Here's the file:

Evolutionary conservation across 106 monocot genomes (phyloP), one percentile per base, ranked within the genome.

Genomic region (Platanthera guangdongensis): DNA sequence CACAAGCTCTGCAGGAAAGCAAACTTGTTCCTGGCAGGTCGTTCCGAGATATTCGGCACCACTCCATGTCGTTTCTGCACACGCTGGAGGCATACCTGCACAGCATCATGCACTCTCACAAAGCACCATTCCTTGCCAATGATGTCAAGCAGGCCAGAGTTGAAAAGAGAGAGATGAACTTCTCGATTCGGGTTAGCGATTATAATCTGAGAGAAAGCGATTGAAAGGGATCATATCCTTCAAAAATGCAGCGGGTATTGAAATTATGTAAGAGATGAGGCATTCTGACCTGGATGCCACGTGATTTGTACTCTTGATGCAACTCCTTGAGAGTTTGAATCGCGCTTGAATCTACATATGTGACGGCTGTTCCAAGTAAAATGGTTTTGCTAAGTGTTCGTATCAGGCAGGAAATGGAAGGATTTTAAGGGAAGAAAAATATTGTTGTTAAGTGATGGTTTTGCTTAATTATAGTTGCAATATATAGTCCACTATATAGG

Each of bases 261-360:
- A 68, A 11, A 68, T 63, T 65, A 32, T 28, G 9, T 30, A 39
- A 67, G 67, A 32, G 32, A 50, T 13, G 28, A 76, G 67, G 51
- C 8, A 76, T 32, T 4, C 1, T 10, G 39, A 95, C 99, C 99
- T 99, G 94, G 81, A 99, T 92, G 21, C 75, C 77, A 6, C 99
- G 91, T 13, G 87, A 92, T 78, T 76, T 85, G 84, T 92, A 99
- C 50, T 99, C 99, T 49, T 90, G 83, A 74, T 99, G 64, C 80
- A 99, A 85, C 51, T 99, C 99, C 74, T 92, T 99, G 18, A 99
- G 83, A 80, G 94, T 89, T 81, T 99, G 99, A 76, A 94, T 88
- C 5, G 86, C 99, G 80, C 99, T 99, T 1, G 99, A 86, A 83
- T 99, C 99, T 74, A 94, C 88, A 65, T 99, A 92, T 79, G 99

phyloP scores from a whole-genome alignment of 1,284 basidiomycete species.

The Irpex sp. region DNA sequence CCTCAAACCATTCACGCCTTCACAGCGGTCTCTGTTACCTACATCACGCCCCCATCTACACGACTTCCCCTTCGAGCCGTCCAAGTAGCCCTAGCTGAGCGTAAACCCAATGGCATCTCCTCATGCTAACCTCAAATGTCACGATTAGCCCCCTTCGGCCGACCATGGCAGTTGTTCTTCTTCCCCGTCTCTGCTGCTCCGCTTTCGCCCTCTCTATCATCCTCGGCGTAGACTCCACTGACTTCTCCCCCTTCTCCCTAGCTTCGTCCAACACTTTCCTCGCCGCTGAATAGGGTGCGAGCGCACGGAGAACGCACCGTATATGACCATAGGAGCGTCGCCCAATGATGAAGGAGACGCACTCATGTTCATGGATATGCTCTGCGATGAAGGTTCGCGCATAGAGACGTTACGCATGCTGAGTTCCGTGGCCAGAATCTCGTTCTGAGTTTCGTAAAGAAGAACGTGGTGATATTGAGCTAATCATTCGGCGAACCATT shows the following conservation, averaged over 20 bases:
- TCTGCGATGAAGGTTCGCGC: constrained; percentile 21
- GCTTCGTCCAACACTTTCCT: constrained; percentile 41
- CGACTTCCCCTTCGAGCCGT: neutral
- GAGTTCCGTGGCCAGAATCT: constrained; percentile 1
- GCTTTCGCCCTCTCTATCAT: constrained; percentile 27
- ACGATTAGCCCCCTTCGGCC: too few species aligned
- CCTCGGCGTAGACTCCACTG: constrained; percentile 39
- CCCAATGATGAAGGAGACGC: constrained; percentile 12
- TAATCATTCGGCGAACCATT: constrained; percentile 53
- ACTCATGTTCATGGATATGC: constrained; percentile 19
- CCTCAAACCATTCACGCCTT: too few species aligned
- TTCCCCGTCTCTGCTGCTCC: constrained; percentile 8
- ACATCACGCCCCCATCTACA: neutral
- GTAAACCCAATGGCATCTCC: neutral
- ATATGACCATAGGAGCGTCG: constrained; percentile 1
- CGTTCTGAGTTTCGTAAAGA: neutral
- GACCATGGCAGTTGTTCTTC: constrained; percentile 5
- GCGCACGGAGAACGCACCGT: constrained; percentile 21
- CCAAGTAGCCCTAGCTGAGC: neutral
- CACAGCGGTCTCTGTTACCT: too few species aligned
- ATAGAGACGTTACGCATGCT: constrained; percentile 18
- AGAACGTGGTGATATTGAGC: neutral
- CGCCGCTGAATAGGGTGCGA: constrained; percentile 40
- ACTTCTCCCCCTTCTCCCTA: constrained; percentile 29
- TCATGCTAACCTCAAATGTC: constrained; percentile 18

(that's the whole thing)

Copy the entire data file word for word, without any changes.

Evolutionary conservation across 106 monocot genomes (phyloP), one percentile per base, ranked within the genome.

Genomic region (Platanthera guangdongensis): DNA sequence CACAAGCTCTGCAGGAAAGCAAACTTGTTCCTGGCAGGTCGTTCCGAGATATTCGGCACCACTCCATGTCGTTTCTGCACACGCTGGAGGCATACCTGCACAGCATCATGCACTCTCACAAAGCACCATTCCTTGCCAATGATGTCAAGCAGGCCAGAGTTGAAAAGAGAGAGATGAACTTCTCGATTCGGGTTAGCGATTATAATCTGAGAGAAAGCGATTGAAAGGGATCATATCCTTCAAAAATGCAGCGGGTATTGAAATTATGTAAGAGATGAGGCATTCTGACCTGGATGCCACGTGATTTGTACTCTTGATGCAACTCCTTGAGAGTTTGAATCGCGCTTGAATCTACATATGTGACGGCTGTTCCAAGTAAAATGGTTTTGCTAAGTGTTCGTATCAGGCAGGAAATGGAAGGATTTTAAGGGAAGAAAAATATTGTTGTTAAGTGATGGTTTTGCTTAATTATAGTTGCAATATATAGTCCACTATATAGG

Each of bases 261-360:
- A 68, A 11, A 68, T 63, T 65, A 32, T 28, G 9, T 30, A 39
- A 67, G 67, A 32, G 32, A 50, T 13, G 28, A 76, G 67, G 51
- C 8, A 76, T 32, T 4, C 1, T 10, G 39, A 95, C 99, C 99
- T 99, G 94, G 81, A 99, T 92, G 21, C 75, C 77, A 6, C 99
- G 91, T 13, G 87, A 92, T 78, T 76, T 85, G 84, T 92, A 99
- C 50, T 99, C 99, T 49, T 90, G 83, A 74, T 99, G 64, C 80
- A 99, A 85, C 51, T 99, C 99, C 74, T 92, T 99, G 18, A 99
- G 83, A 80, G 94, T 89, T 81, T 99, G 99, A 76, A 94, T 88
- C 5, G 86, C 99, G 80, C 99, T 99, T 1, G 99, A 86, A 83
- T 99, C 99, T 74, A 94, C 88, A 65, T 99, A 92, T 79, G 99

phyloP scores from a whole-genome alignment of 1,284 basidiomycete species.

The Irpex sp. region DNA sequence CCTCAAACCATTCACGCCTTCACAGCGGTCTCTGTTACCTACATCACGCCCCCATCTACACGACTTCCCCTTCGAGCCGTCCAAGTAGCCCTAGCTGAGCGTAAACCCAATGGCATCTCCTCATGCTAACCTCAAATGTCACGATTAGCCCCCTTCGGCCGACCATGGCAGTTGTTCTTCTTCCCCGTCTCTGCTGCTCCGCTTTCGCCCTCTCTATCATCCTCGGCGTAGACTCCACTGACTTCTCCCCCTTCTCCCTAGCTTCGTCCAACACTTTCCTCGCCGCTGAATAGGGTGCGAGCGCACGGAGAACGCACCGTATATGACCATAGGAGCGTCGCCCAATGATGAAGGAGACGCACTCATGTTCATGGATATGCTCTGCGATGAAGGTTCGCGCATAGAGACGTTACGCATGCTGAGTTCCGTGGCCAGAATCTCGTTCTGAGTTTCGTAAAGAAGAACGTGGTGATATTGAGCTAATCATTCGGCGAACCATT shows the following conservation, averaged over 20 bases:
- TCTGCGATGAAGGTTCGCGC: constrained; percentile 21
- GCTTCGTCCAACACTTTCCT: constrained; percentile 41
- CGACTTCCCCTTCGAGCCGT: neutral
- GAGTTCCGTGGCCAGAATCT: constrained; percentile 1
- GCTTTCGCCCTCTCTATCAT: constrained; percentile 27
- ACGATTAGCCCCCTTCGGCC: too few species aligned
- CCTCGGCGTAGACTCCACTG: constrained; percentile 39
- CCCAATGATGAAGGAGACGC: constrained; percentile 12
- TAATCATTCGGCGAACCATT: constrained; percentile 53
- ACTCATGTTCATGGATATGC: constrained; percentile 19
- CCTCAAACCATTCACGCCTT: too few species aligned
- TTCCCCGTCTCTGCTGCTCC: constrained; percentile 8
- ACATCACGCCCCCATCTACA: neutral
- GTAAACCCAATGGCATCTCC: neutral
- ATATGACCATAGGAGCGTCG: constrained; percentile 1
- CGTTCTGAGTTTCGTAAAGA: neutral
- GACCATGGCAGTTGTTCTTC: constrained; percentile 5
- GCGCACGGAGAACGCACCGT: constrained; percentile 21
- CCAAGTAGCCCTAGCTGAGC: neutral
- CACAGCGGTCTCTGTTACCT: too few species aligned
- ATAGAGACGTTACGCATGCT: constrained; percentile 18
- AGAACGTGGTGATATTGAGC: neutral
- CGCCGCTGAATAGGGTGCGA: constrained; percentile 40
- ACTTCTCCCCCTTCTCCCTA: constrained; percentile 29
- TCATGCTAACCTCAAATGTC: constrained; percentile 18